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Quality improvement around the world: how much we can learn from each other
  1. Fiona Moss, editor
  1. Quality in Health Care, BMA House, Tavistock Square, London WC1H 9JR, UK
  1. Margareta Palmberg, chief executive
  1. MemeNet AB, Uppsala Science Park, Uppsala, SE 75183, Sweden
  1. Paul Plsek, senior fellow
  1. Institute for Healthcare Improvement, 135 Francis Street, Boston, MA 02215, USA
  1. Wim Schellekens, chief executive officer
  1. Dutch Institute for Healthcare Improvement, PO Box 20064, Utrecht, 3502 LB, The Netherlands
  1. Fiona Moss, Quality in Health Care, BMA House, Tavistock Square, London WC1H 9JR

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The USA National Forum on Quality Improvement in Health Care—organised by the Institute of Healthcare Improvement (Boston USA)—attracts many people from outside North America. At the 1999 meeting 20 countries were represented. A session on “Quality improvement around the world” was included in the pre-conference programme to bring together people working in many countries to explore and compare their experiences in a programme of short presentations (table 1). This article draws together some of the themes that emerged from the presentations and from the discussion.

Table 1

Contributors to the USA National Forum on Quality Improvement in Health Care session on “Quality improvement around the world”

Understanding different worlds

The world is getting smaller and more accessible. Travel is quicker and cheaper. Places that were mysterious, remote, and even dangerous have become packaged for tourists. Information that was once the provenance and property of specialised groups is now available to the millions of people worldwide who use the internet. But many aspects of health care remain mysterious, remote, and even dangerous to patients using these services. Most healthcare systems operate as a set of distinct, unconnected worlds rather than as one coherent system. Even in emerging nations such as Tanzania the vertical nature of hierarchies in health care are a challenge. Making connections between many different worlds is crucial work for those who understand that quality improvement (QI) can make a real difference for patients. This was an overarching theme echoed by all of the presenters.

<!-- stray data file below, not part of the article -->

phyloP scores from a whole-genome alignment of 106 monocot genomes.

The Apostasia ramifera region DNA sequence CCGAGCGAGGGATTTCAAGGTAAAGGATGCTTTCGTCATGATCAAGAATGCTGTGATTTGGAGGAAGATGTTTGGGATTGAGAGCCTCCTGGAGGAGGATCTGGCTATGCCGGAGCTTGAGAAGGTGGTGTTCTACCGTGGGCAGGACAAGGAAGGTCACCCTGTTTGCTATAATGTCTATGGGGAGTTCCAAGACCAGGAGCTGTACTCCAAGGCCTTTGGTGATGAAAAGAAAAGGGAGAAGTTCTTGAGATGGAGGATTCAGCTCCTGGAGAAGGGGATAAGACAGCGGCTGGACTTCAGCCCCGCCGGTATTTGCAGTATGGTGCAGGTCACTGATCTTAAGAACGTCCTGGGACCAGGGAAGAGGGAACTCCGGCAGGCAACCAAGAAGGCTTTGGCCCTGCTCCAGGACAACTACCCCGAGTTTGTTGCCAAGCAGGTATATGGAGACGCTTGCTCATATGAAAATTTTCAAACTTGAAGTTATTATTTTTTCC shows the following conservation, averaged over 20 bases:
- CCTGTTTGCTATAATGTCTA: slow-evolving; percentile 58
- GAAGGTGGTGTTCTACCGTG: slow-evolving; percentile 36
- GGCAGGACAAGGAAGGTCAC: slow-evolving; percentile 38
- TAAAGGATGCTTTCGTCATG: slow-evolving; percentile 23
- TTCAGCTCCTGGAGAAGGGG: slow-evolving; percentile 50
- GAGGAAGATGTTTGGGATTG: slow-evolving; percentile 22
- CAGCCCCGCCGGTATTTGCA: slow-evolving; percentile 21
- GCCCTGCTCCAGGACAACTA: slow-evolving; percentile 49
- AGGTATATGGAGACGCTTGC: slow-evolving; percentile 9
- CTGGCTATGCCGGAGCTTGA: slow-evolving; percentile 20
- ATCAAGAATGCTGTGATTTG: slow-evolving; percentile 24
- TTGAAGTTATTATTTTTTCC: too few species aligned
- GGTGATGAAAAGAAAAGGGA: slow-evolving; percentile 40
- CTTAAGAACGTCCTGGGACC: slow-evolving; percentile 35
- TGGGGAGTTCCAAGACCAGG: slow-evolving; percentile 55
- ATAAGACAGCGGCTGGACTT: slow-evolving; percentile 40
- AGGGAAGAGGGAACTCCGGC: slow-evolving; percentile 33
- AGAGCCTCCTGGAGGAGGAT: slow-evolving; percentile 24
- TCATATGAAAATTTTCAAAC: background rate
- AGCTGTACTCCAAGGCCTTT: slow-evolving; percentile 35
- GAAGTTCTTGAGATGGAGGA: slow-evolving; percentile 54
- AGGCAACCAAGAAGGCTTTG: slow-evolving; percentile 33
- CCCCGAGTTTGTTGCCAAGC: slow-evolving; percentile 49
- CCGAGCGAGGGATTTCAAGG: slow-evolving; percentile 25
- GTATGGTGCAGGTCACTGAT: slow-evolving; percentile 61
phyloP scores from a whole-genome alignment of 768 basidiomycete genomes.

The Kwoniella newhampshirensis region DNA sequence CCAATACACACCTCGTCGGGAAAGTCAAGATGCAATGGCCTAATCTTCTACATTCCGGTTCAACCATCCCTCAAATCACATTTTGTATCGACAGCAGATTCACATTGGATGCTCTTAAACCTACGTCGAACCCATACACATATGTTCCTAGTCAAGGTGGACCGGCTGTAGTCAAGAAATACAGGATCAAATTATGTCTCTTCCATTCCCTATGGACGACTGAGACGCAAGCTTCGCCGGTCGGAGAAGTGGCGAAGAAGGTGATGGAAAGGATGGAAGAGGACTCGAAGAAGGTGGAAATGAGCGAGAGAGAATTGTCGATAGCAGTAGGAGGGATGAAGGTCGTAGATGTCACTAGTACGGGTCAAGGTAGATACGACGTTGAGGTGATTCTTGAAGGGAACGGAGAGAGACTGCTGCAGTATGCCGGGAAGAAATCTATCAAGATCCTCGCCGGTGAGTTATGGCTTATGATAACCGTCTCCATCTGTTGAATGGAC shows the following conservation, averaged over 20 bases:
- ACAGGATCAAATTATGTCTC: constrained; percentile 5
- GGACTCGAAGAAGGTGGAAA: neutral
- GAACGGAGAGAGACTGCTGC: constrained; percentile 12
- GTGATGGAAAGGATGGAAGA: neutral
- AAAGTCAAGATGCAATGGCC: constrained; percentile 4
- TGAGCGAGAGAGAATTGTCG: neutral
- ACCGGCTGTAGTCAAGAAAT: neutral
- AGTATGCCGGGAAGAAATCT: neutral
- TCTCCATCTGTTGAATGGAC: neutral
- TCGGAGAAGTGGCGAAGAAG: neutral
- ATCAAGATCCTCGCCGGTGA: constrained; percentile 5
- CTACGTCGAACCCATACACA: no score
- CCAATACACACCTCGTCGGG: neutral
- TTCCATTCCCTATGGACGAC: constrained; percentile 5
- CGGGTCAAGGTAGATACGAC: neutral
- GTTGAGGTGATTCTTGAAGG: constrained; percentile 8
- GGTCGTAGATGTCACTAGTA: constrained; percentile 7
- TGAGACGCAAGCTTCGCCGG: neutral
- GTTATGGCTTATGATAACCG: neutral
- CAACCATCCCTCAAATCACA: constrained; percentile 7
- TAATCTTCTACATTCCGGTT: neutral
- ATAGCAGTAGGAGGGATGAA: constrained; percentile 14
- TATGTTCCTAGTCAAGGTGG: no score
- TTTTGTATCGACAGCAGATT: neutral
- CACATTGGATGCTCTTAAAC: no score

Health care, politics, and the media

Health care is a political issue. Costs, access to care, allocation of resources, and other aspects of the healthcare system quite properly are part of political discourse. Often, however, political debate takes on such a short term outlook that responses to problems are expedient and opportunities for actions that could have important long term benefit for patient care missed. The message of QI is that it is important to think big, but that radical change starts with small steps and usually takes time. Getting politicians and healthcare professionals to listen to each other and to understand that finding lasting solutions to endemic problems requires change to the system and not superficial change to a part of it, is a real challenge.